Henry Ossawa Tanner was a painter of African descent. He grew up in a religious family and had an interest in painting as a youngster. He achieved international acclaim for his ability to render landscapes and biblical themes. He went to Paris whilst on a trip of Europe. The artistic world of Paris drew him in because it was devoid of racial discrimination. For a short time, he trained under great academic painters such as Jean-Paul Laurens and Benjamin Constant. His early paintings, such as ‘The Banjo Lesson’ and ‘The Thankful Poor,’ show how realist artist Thomas Eakins influenced him. Through its simplistic drawing technique, his ‘The Banjo Lesson’ denotes knowledge sharing. The majority of his well-known works depict black people in their daily lives, and each of his pieces portrays black people in a respectable manner. His travels to areas such as Tangier and the Holy Land inspired him to paint holy works. ‘Daniel in the Lions’ Den’ is one of his religious paintings. ‘The Disciples See Christ Walking on the Water’ is a painting that reflects his photographic sensibility. He received various significant awards as an artist, including the Order of the Legion Honor.
Childhood and Adolescence
Henry Ossawa Tanner was born into a pious African-American family in Pittsburgh, Pennsylvania, the eldest of nine children of Benjamin Tucker Tanner, an African Methodist Episcopal Church minister, and Sarah Tanner.
When he was a child, his family relocated to Philadelphia. He went to the Robert Vaux School for his education. Later in life, he attended a number of African-American schools where he studied liberal arts.
He has always been drawn to the arts, even as a child. He wanted to be a painter since he was a child. Furthermore, his poor health forced him to spend
most of his time at home, which he used to draw.
In 1876, he painted harbor vistas, landscape portraits, and numerous creatures that he observed in the Philadelphia zoo. In 1880, he enrolled at the Pennsylvania Academy of the Fine Arts after his recovery.
There, he studied under Thomas Eakins, a well-known American sculptor and realism painter who had a significant influence on Henry’s life and work.
The Career of Henry
Henry came to Atlanta, Georgia to teach art after finishing his studies. He was a professor at Clark University at the time. He attempted but failed to create a photographic studio at the time.
He showed some of his works in Cincinnati with the help of Bishop Joseph C. Hartzell. In 1891, under the sponsorship of that bishop and Mrs. Hartzell, he embarked on a tour of Europe.
In the same year, he traveled to Paris and had a life-changing experience. He was enthralled by France’s artistic world, which was far more evolved than America’s. He made the decision to spend the rest of his life in Paris.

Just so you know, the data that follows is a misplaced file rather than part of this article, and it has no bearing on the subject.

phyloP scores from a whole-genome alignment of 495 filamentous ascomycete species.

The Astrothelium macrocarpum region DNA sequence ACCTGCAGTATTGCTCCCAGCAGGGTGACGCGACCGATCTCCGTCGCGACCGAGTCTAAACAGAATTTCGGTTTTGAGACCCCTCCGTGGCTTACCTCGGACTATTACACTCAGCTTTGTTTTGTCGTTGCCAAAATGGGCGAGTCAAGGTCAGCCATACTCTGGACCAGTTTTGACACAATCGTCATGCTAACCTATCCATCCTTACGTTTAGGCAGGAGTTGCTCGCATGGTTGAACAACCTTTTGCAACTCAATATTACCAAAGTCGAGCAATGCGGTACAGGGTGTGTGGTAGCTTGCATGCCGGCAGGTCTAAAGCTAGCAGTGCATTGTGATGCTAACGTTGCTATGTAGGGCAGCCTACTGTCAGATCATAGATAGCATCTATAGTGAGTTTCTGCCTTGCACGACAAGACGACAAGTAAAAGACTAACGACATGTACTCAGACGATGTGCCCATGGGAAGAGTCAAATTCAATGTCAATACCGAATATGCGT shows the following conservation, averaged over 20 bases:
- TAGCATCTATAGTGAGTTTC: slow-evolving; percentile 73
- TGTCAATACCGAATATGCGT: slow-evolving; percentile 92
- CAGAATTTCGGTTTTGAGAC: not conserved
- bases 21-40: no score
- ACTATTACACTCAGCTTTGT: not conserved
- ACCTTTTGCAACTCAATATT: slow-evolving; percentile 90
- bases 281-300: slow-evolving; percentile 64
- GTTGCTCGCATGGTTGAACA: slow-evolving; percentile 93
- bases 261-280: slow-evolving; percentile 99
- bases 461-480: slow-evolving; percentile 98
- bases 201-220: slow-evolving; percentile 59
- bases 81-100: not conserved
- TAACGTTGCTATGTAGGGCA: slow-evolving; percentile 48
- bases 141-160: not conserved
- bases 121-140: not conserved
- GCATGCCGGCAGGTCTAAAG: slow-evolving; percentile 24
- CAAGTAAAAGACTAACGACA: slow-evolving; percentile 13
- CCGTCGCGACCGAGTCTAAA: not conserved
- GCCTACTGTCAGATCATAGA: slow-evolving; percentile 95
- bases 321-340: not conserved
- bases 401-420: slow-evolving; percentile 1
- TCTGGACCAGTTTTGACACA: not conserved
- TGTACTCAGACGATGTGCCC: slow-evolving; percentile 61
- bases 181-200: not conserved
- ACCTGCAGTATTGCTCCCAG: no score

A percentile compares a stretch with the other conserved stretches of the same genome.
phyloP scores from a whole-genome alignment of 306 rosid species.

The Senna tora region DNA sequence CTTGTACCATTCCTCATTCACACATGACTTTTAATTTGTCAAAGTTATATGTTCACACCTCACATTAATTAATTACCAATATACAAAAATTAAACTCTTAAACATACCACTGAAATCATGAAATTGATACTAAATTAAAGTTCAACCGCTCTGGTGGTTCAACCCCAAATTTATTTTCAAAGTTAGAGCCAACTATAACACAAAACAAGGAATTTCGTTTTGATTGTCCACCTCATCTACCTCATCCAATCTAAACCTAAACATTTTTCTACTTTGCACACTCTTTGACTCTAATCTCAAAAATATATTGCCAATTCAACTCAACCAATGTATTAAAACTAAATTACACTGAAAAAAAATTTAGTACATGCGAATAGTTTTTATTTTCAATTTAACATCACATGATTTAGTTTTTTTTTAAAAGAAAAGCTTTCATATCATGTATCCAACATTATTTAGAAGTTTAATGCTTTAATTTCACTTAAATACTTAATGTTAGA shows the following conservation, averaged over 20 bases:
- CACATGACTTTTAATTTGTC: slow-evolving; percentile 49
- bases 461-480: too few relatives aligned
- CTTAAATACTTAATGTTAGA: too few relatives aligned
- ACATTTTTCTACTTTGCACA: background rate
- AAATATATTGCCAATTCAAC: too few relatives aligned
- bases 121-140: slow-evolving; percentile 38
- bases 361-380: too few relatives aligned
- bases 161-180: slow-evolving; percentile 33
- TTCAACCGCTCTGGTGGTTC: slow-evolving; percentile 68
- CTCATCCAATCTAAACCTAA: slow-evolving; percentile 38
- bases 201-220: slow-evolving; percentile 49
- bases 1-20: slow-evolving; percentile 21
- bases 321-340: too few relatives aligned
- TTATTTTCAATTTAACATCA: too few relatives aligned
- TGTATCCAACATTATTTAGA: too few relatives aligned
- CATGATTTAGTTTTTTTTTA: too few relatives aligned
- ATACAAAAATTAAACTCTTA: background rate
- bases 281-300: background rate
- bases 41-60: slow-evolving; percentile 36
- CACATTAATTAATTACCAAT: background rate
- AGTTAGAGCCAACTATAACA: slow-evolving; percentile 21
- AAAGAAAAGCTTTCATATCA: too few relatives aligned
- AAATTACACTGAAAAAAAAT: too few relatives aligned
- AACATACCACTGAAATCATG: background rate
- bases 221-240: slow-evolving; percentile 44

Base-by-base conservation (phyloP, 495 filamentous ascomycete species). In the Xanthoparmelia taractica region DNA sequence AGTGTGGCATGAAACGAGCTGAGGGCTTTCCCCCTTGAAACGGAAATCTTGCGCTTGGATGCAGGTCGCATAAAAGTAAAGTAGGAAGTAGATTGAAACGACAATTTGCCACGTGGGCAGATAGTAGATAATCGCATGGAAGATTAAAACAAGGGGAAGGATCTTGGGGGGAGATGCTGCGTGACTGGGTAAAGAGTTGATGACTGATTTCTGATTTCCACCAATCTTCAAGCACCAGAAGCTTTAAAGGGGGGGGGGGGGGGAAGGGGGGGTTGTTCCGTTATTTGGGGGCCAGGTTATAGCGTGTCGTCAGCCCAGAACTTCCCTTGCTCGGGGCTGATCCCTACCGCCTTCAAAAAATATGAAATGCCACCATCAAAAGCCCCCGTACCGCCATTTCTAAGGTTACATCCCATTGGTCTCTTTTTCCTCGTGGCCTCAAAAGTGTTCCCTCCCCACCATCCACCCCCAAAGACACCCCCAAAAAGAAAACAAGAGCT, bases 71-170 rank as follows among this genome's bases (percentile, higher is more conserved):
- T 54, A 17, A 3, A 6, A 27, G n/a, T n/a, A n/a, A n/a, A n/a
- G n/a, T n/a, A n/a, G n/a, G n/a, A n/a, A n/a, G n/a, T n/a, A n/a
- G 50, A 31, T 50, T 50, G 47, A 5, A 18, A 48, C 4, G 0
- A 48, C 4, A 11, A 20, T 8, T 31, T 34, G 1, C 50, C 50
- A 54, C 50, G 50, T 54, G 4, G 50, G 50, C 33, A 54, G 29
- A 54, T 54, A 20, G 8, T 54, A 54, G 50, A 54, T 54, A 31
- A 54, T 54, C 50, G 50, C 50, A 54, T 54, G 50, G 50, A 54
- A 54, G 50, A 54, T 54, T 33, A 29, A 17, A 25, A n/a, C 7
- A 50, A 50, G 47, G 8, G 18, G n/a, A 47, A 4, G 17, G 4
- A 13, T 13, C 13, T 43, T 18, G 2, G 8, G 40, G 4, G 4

He went to the Academie Julian, a prestigious art school in Paris. Blue and blue-green were prominent in the majority of his paintings during the period. During this time, he also began to use the artistic technique of light and shade.
In 1893, he returned to the United States to speak at the World’s Columbian Exposition in Chicago about African Americans and art. While in Philadelphia that year, he composed one of his most famous pieces, ‘The Banjo Lesson.’
He emphasized the importance of black entertainers in American culture with this work. He wrote ‘The Thankful Poor’ the next year. He exhibited his paintings at the annual Paris salon this year.
He was given an award in 1896 for his painting ‘Daniel in the Lions’ Den,’ which illustrates the biblical theme of the “Old Testament.” He created ‘The Annunciation’ in 1898.
An article about Tanner was written in 1899 by Booker T. Washington, an African-American educator, and author. The publishing of this piece was essential in obtaining him a prominent place in the American art industry.
During that time, he had a number of shows in Philadelphia, Boston, New York, Chicago, and other art centers in the United States. One of the astonishing creations he drew in 1905 was ‘Abraham’s Oak.’
He also created ‘The Two Disciples at the Tomb’ in the same year. In 1908, he organized a solo display at the American Art Galleries in New York for his religious paintings.
In the picture ‘Birthplace of Joan of Arc at Domremy-la-Pucelle’ from 1918, he expertly portrayed the image of sunlight. In 1925, he was depicted as a representative of African-American creative people in the African-American newspaper “The Crisis.”
Major Projects of Henry
In 1893, he completed his masterpiece, ‘The Banjo Lesson.’ The illustration depicts a small boy learning to play the banjo from an elderly gentleman. The photograph is extremely commendable, especially in terms of its effective use of light and shade.
Achievements & Awards
He painted ‘The Raising of Lazarus,’ a biblical-themed painting, in 1897. In the same year, this piece of art was awarded a medal in the Paris Salon.
In 1900, the Pennsylvania Academy of Fine Arts awarded him the Lippincott Prize for his piece ‘Nicodemus Visiting Jesus,’ which he completed in 1899. The meeting between Jesus and Nicodemus, a biblical figure, is depicted in this picture.
Personal History and Legacy
In 1899, he married Jessie Olsen, an opera soprano from the United States. Jesse Ossawa Tanner, their son, was born in 1903. Tanner died in his Paris apartment.
Estimated Net Worth
He achieved international acclaim for his ability to render landscapes and biblical themes. He has an estimated net worth of $8 million.
This prominent African American artist’s middle name was inspired by white militant Abolitionist John Brown’s nickname, Osawatomie Brown. To commemorate the Battle of Osawatomie, Kansas, John Brown was given this moniker.